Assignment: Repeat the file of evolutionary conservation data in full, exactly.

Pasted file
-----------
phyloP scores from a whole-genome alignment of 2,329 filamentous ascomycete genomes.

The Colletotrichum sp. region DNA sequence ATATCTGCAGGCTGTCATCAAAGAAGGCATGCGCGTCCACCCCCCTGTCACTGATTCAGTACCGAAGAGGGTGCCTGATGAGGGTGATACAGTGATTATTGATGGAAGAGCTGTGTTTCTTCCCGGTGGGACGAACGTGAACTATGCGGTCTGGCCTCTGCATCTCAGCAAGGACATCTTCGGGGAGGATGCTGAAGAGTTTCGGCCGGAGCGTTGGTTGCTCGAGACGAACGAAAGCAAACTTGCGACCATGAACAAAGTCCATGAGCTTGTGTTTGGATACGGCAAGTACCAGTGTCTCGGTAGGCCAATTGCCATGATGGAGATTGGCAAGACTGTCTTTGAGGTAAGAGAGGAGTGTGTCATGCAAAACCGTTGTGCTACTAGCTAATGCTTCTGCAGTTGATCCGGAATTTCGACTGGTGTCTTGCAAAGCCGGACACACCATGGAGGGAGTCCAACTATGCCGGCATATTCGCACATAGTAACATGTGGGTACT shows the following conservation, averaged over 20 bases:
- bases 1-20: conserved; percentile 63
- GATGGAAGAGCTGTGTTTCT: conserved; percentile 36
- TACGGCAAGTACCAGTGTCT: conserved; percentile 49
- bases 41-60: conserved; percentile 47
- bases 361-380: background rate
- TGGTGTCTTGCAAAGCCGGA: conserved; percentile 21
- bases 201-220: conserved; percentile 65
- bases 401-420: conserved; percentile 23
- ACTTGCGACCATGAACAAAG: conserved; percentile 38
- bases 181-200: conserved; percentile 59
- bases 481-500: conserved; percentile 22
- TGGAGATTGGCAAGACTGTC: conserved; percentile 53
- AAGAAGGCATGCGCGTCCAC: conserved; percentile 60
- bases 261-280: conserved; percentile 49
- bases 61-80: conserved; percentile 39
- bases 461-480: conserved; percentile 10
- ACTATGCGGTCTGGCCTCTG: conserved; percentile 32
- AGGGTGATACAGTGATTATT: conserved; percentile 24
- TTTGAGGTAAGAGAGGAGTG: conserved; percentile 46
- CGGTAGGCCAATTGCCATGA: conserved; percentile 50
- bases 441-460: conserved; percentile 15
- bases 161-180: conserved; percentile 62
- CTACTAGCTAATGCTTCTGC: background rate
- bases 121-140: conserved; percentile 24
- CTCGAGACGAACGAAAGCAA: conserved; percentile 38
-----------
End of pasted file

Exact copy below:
phyloP scores from a whole-genome alignment of 2,329 filamentous ascomycete genomes.

The Colletotrichum sp. region DNA sequence ATATCTGCAGGCTGTCATCAAAGAAGGCATGCGCGTCCACCCCCCTGTCACTGATTCAGTACCGAAGAGGGTGCCTGATGAGGGTGATACAGTGATTATTGATGGAAGAGCTGTGTTTCTTCCCGGTGGGACGAACGTGAACTATGCGGTCTGGCCTCTGCATCTCAGCAAGGACATCTTCGGGGAGGATGCTGAAGAGTTTCGGCCGGAGCGTTGGTTGCTCGAGACGAACGAAAGCAAACTTGCGACCATGAACAAAGTCCATGAGCTTGTGTTTGGATACGGCAAGTACCAGTGTCTCGGTAGGCCAATTGCCATGATGGAGATTGGCAAGACTGTCTTTGAGGTAAGAGAGGAGTGTGTCATGCAAAACCGTTGTGCTACTAGCTAATGCTTCTGCAGTTGATCCGGAATTTCGACTGGTGTCTTGCAAAGCCGGACACACCATGGAGGGAGTCCAACTATGCCGGCATATTCGCACATAGTAACATGTGGGTACT shows the following conservation, averaged over 20 bases:
- bases 1-20: conserved; percentile 63
- GATGGAAGAGCTGTGTTTCT: conserved; percentile 36
- TACGGCAAGTACCAGTGTCT: conserved; percentile 49
- bases 41-60: conserved; percentile 47
- bases 361-380: background rate
- TGGTGTCTTGCAAAGCCGGA: conserved; percentile 21
- bases 201-220: conserved; percentile 65
- bases 401-420: conserved; percentile 23
- ACTTGCGACCATGAACAAAG: conserved; percentile 38
- bases 181-200: conserved; percentile 59
- bases 481-500: conserved; percentile 22
- TGGAGATTGGCAAGACTGTC: conserved; percentile 53
- AAGAAGGCATGCGCGTCCAC: conserved; percentile 60
- bases 261-280: conserved; percentile 49
- bases 61-80: conserved; percentile 39
- bases 461-480: conserved; percentile 10
- ACTATGCGGTCTGGCCTCTG: conserved; percentile 32
- AGGGTGATACAGTGATTATT: conserved; percentile 24
- TTTGAGGTAAGAGAGGAGTG: conserved; percentile 46
- CGGTAGGCCAATTGCCATGA: conserved; percentile 50
- bases 441-460: conserved; percentile 15
- bases 161-180: conserved; percentile 62
- CTACTAGCTAATGCTTCTGC: background rate
- bases 121-140: conserved; percentile 24
- CTCGAGACGAACGAAAGCAA: conserved; percentile 38